So full disclosure is that I know the author. We went to grad school together and used to play darts in the TA shared office space. He once stole a joke from me and put it in his first book.
But luckily I like his stories.
This is a really funny, incredibly off-kilter collection of short stories. It’s hard to categorize the stories themselves because they all involve a level of absurdity and playfulness and involve such a wide variety of subjects. The defining feature is that most if not each story takes a moment of absurdity or an absurd convention or conceit, and just lets it keep playing out. And then lets it go on longer. The opening story involves a blind date in which each participant plays out the shared language of failed relationship and project all past trauma onto the other with comic intensity. In another, a child’s wish to becomes a ventriloquist cannot be thwarted by her dummy simply being a charred block of wood. In another, a young professional frustrated in love accidentally starts dating a high school student.
The easiest way for me to think about how these stories function is like taking Donald Barthelme stories and displaying them writ large. So that the effect is that they’re allowed to go to their logical conclusion.
Here’s a sample from “Dummies”:
“When she was eleven years old, my older sister Cassie carried a ventriloquist’s dummy with her wherever she went. The dummy’s name was Marilyn, and at first nobody had the heart to tell Cassie that Marilyn was not really a dummy, but a charred log from our fireplace. Every night Cassie slept in her narrow bed with this splintered wedge of burnt wood. She cuddled with it on the sofa while watching soap operas and sitcoms, and she left ashy smudges on everything she touched, from the refrigerator door to her once-white gerbils. Cassie’s homeroom teacher was concerned. The school psychologist, Nancy Palermo, asked my father if we had recently lost any family members to a house blaze or fiery car crash, anything like that. My father said, “Not exactly.” Ms. Palermo wanted to see Cassie three times a week after school for private consultations.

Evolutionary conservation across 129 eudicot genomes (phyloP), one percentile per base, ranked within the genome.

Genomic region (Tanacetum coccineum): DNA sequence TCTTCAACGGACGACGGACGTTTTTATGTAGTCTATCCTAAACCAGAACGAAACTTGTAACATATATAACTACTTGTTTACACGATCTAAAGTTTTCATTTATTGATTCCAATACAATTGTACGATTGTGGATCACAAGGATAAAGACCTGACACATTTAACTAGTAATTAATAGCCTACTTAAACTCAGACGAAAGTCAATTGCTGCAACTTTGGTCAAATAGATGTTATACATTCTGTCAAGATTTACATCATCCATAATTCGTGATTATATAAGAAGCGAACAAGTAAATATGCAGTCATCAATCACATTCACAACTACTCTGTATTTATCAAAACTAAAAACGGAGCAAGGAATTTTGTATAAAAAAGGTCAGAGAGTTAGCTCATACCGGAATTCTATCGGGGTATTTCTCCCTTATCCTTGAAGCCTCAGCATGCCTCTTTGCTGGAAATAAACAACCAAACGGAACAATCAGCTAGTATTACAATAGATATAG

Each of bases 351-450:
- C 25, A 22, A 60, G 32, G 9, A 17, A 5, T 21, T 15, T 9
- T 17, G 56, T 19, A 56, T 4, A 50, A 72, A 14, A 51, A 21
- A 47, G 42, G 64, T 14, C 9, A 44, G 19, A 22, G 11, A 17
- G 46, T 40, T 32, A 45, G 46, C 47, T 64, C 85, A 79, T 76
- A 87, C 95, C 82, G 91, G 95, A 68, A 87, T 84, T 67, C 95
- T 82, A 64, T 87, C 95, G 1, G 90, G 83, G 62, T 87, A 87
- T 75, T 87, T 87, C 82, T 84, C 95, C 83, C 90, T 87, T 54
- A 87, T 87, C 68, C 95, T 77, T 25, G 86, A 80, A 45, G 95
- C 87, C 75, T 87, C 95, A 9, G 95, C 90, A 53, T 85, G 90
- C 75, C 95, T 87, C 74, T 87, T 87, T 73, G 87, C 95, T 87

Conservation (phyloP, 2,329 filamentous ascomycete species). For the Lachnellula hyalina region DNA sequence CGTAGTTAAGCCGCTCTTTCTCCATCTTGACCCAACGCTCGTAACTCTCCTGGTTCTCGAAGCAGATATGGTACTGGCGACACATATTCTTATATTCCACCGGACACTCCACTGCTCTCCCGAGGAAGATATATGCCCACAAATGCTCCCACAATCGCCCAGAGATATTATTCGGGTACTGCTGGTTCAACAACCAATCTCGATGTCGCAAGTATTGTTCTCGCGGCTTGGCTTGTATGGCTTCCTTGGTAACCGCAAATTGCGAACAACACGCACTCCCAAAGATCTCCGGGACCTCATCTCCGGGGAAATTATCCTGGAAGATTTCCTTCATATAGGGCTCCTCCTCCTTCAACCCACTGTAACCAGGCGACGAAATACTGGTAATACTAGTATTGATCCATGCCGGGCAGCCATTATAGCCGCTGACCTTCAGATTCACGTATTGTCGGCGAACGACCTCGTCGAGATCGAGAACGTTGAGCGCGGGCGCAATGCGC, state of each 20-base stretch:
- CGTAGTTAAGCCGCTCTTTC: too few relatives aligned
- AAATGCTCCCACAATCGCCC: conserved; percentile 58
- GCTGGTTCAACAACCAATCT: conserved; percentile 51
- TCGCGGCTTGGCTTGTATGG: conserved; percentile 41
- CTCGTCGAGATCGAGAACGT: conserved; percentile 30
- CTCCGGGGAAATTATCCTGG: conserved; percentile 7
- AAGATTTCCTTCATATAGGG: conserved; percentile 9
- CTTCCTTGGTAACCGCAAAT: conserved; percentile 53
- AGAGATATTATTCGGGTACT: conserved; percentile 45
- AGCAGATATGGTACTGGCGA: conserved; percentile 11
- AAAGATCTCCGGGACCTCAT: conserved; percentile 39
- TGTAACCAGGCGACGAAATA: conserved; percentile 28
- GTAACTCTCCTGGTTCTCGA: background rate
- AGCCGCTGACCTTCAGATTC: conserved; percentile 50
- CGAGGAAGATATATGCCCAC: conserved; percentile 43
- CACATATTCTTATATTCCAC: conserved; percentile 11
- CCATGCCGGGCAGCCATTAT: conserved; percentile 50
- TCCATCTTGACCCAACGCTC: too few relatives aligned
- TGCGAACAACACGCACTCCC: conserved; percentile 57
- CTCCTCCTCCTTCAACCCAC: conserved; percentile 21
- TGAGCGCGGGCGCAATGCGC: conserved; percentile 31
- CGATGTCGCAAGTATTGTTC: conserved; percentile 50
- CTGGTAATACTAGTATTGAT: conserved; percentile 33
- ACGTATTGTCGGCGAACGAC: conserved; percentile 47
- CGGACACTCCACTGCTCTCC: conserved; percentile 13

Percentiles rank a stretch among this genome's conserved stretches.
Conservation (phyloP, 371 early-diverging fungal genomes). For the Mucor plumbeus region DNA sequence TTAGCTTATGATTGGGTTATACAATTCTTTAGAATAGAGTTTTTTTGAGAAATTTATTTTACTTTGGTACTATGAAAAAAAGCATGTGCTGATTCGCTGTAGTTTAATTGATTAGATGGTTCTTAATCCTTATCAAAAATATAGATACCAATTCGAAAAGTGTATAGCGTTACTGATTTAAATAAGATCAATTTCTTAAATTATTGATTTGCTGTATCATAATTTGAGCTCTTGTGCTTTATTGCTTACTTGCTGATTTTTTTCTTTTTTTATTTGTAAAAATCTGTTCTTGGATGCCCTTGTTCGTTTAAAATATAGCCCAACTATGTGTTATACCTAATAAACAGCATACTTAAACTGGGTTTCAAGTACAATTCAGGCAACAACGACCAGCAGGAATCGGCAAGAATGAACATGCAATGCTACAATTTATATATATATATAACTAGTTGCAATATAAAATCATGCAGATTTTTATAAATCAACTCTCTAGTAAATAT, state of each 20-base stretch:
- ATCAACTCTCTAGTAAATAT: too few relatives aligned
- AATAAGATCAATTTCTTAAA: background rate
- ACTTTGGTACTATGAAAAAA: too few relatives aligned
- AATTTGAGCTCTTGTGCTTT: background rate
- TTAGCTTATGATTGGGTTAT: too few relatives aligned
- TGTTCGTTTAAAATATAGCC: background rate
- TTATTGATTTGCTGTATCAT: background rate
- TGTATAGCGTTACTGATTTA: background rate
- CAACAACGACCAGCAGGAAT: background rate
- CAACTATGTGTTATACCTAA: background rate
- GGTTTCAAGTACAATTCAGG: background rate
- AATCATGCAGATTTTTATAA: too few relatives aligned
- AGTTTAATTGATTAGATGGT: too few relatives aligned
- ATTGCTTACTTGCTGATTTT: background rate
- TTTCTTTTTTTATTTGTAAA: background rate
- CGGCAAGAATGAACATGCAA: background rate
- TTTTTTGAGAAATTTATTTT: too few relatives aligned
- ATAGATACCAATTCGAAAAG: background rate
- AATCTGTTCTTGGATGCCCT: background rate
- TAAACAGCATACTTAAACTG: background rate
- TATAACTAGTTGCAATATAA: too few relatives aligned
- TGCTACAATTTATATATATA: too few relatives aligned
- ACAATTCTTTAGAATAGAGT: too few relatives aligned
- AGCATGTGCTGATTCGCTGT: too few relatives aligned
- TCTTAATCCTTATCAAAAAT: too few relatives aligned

We lived in a squat, crumbling yellow brick house surrounded by tiger lilies. All the houses on Hood Lane were the same size. Our street appealed to young couples just starting out, elderly folks in pajamas, recovering addicts taking life one day at a time, and struggling small business owners. There were no block parties or street fairs, but every now and then some drunk kid would crash his father’s car into a tree, and we’d all gather around swimming in the headlights.
My mother’s absence from our lives—she said she was just getting her head straight in Tampa, Florida—forced my father to become the sole nurturer in our household, a terrible burden added to his already overwhelming duties as paragon and provider. He hadn’t touched a vodka tonic in over fourteen months. But when my mother took off for Florida, a move that took us all by surprise, Dad stopped going to his Don’t Drink meetings and stayed home with us.”